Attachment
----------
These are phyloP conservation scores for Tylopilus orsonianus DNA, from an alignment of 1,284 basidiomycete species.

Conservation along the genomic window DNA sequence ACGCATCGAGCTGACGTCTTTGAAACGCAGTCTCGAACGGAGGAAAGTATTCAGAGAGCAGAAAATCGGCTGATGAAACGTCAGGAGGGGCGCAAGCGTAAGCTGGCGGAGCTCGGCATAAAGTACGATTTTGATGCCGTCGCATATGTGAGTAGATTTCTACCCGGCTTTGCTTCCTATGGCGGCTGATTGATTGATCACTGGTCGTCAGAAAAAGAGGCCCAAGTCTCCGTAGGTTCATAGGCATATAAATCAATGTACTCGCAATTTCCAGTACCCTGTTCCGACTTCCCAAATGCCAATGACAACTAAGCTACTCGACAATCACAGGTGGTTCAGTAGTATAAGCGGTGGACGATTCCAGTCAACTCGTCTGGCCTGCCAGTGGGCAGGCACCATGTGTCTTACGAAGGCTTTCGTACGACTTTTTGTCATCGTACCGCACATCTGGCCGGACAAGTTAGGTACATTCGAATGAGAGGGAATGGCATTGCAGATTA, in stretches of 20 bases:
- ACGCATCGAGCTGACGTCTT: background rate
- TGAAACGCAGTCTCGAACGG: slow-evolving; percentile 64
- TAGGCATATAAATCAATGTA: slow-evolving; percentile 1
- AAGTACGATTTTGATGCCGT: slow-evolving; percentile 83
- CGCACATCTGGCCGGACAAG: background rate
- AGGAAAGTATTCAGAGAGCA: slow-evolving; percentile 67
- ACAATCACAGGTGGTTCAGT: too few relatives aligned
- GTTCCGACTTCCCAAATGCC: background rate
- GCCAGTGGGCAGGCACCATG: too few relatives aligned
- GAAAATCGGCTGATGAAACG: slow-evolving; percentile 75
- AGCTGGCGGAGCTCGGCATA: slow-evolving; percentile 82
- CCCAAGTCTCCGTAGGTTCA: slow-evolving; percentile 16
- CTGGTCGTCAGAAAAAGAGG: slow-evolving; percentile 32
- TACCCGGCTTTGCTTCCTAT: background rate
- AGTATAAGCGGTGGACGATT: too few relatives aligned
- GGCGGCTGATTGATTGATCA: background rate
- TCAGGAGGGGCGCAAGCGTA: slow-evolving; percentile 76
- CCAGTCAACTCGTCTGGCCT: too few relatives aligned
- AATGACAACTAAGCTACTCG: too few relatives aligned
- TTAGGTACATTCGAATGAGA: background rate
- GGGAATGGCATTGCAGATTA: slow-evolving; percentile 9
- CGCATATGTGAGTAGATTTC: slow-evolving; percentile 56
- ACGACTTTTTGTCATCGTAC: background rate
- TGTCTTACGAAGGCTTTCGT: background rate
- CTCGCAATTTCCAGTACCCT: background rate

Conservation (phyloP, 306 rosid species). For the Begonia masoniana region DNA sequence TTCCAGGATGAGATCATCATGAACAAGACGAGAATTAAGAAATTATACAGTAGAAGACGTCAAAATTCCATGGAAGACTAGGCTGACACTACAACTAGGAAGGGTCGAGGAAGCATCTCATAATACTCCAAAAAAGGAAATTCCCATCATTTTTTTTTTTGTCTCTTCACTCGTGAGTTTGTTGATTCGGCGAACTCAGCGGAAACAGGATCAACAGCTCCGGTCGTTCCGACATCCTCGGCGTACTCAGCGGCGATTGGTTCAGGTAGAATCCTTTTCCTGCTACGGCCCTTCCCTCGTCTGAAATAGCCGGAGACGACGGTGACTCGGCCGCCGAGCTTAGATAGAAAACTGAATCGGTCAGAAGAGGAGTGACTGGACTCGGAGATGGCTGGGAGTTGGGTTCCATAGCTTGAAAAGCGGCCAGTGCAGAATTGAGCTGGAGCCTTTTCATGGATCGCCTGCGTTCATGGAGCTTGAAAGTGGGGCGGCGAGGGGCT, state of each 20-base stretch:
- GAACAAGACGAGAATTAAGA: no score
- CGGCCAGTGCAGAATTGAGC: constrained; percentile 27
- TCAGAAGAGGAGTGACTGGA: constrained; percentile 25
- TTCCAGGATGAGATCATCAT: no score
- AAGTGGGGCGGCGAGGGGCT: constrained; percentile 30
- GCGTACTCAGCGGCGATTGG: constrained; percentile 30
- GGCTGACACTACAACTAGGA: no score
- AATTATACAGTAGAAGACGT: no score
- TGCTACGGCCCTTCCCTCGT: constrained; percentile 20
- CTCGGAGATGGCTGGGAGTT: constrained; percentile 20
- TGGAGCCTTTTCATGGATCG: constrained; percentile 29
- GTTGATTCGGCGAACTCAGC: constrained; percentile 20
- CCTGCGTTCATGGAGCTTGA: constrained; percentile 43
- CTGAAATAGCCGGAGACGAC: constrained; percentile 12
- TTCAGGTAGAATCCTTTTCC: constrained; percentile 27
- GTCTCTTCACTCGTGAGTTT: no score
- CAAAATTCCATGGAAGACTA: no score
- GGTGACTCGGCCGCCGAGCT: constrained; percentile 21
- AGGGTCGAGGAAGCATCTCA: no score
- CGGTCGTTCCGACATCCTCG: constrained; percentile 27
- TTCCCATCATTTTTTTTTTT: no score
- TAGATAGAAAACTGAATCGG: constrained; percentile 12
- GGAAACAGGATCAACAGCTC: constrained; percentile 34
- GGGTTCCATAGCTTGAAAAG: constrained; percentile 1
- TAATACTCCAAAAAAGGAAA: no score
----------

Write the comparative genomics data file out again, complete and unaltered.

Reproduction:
These are phyloP conservation scores for Tylopilus orsonianus DNA, from an alignment of 1,284 basidiomycete species.

Conservation along the genomic window DNA sequence ACGCATCGAGCTGACGTCTTTGAAACGCAGTCTCGAACGGAGGAAAGTATTCAGAGAGCAGAAAATCGGCTGATGAAACGTCAGGAGGGGCGCAAGCGTAAGCTGGCGGAGCTCGGCATAAAGTACGATTTTGATGCCGTCGCATATGTGAGTAGATTTCTACCCGGCTTTGCTTCCTATGGCGGCTGATTGATTGATCACTGGTCGTCAGAAAAAGAGGCCCAAGTCTCCGTAGGTTCATAGGCATATAAATCAATGTACTCGCAATTTCCAGTACCCTGTTCCGACTTCCCAAATGCCAATGACAACTAAGCTACTCGACAATCACAGGTGGTTCAGTAGTATAAGCGGTGGACGATTCCAGTCAACTCGTCTGGCCTGCCAGTGGGCAGGCACCATGTGTCTTACGAAGGCTTTCGTACGACTTTTTGTCATCGTACCGCACATCTGGCCGGACAAGTTAGGTACATTCGAATGAGAGGGAATGGCATTGCAGATTA, in stretches of 20 bases:
- ACGCATCGAGCTGACGTCTT: background rate
- TGAAACGCAGTCTCGAACGG: slow-evolving; percentile 64
- TAGGCATATAAATCAATGTA: slow-evolving; percentile 1
- AAGTACGATTTTGATGCCGT: slow-evolving; percentile 83
- CGCACATCTGGCCGGACAAG: background rate
- AGGAAAGTATTCAGAGAGCA: slow-evolving; percentile 67
- ACAATCACAGGTGGTTCAGT: too few relatives aligned
- GTTCCGACTTCCCAAATGCC: background rate
- GCCAGTGGGCAGGCACCATG: too few relatives aligned
- GAAAATCGGCTGATGAAACG: slow-evolving; percentile 75
- AGCTGGCGGAGCTCGGCATA: slow-evolving; percentile 82
- CCCAAGTCTCCGTAGGTTCA: slow-evolving; percentile 16
- CTGGTCGTCAGAAAAAGAGG: slow-evolving; percentile 32
- TACCCGGCTTTGCTTCCTAT: background rate
- AGTATAAGCGGTGGACGATT: too few relatives aligned
- GGCGGCTGATTGATTGATCA: background rate
- TCAGGAGGGGCGCAAGCGTA: slow-evolving; percentile 76
- CCAGTCAACTCGTCTGGCCT: too few relatives aligned
- AATGACAACTAAGCTACTCG: too few relatives aligned
- TTAGGTACATTCGAATGAGA: background rate
- GGGAATGGCATTGCAGATTA: slow-evolving; percentile 9
- CGCATATGTGAGTAGATTTC: slow-evolving; percentile 56
- ACGACTTTTTGTCATCGTAC: background rate
- TGTCTTACGAAGGCTTTCGT: background rate
- CTCGCAATTTCCAGTACCCT: background rate

Conservation (phyloP, 306 rosid species). For the Begonia masoniana region DNA sequence TTCCAGGATGAGATCATCATGAACAAGACGAGAATTAAGAAATTATACAGTAGAAGACGTCAAAATTCCATGGAAGACTAGGCTGACACTACAACTAGGAAGGGTCGAGGAAGCATCTCATAATACTCCAAAAAAGGAAATTCCCATCATTTTTTTTTTTGTCTCTTCACTCGTGAGTTTGTTGATTCGGCGAACTCAGCGGAAACAGGATCAACAGCTCCGGTCGTTCCGACATCCTCGGCGTACTCAGCGGCGATTGGTTCAGGTAGAATCCTTTTCCTGCTACGGCCCTTCCCTCGTCTGAAATAGCCGGAGACGACGGTGACTCGGCCGCCGAGCTTAGATAGAAAACTGAATCGGTCAGAAGAGGAGTGACTGGACTCGGAGATGGCTGGGAGTTGGGTTCCATAGCTTGAAAAGCGGCCAGTGCAGAATTGAGCTGGAGCCTTTTCATGGATCGCCTGCGTTCATGGAGCTTGAAAGTGGGGCGGCGAGGGGCT, state of each 20-base stretch:
- GAACAAGACGAGAATTAAGA: no score
- CGGCCAGTGCAGAATTGAGC: constrained; percentile 27
- TCAGAAGAGGAGTGACTGGA: constrained; percentile 25
- TTCCAGGATGAGATCATCAT: no score
- AAGTGGGGCGGCGAGGGGCT: constrained; percentile 30
- GCGTACTCAGCGGCGATTGG: constrained; percentile 30
- GGCTGACACTACAACTAGGA: no score
- AATTATACAGTAGAAGACGT: no score
- TGCTACGGCCCTTCCCTCGT: constrained; percentile 20
- CTCGGAGATGGCTGGGAGTT: constrained; percentile 20
- TGGAGCCTTTTCATGGATCG: constrained; percentile 29
- GTTGATTCGGCGAACTCAGC: constrained; percentile 20
- CCTGCGTTCATGGAGCTTGA: constrained; percentile 43
- CTGAAATAGCCGGAGACGAC: constrained; percentile 12
- TTCAGGTAGAATCCTTTTCC: constrained; percentile 27
- GTCTCTTCACTCGTGAGTTT: no score
- CAAAATTCCATGGAAGACTA: no score
- GGTGACTCGGCCGCCGAGCT: constrained; percentile 21
- AGGGTCGAGGAAGCATCTCA: no score
- CGGTCGTTCCGACATCCTCG: constrained; percentile 27
- TTCCCATCATTTTTTTTTTT: no score
- TAGATAGAAAACTGAATCGG: constrained; percentile 12
- GGAAACAGGATCAACAGCTC: constrained; percentile 34
- GGGTTCCATAGCTTGAAAAG: constrained; percentile 1
- TAATACTCCAAAAAAGGAAA: no score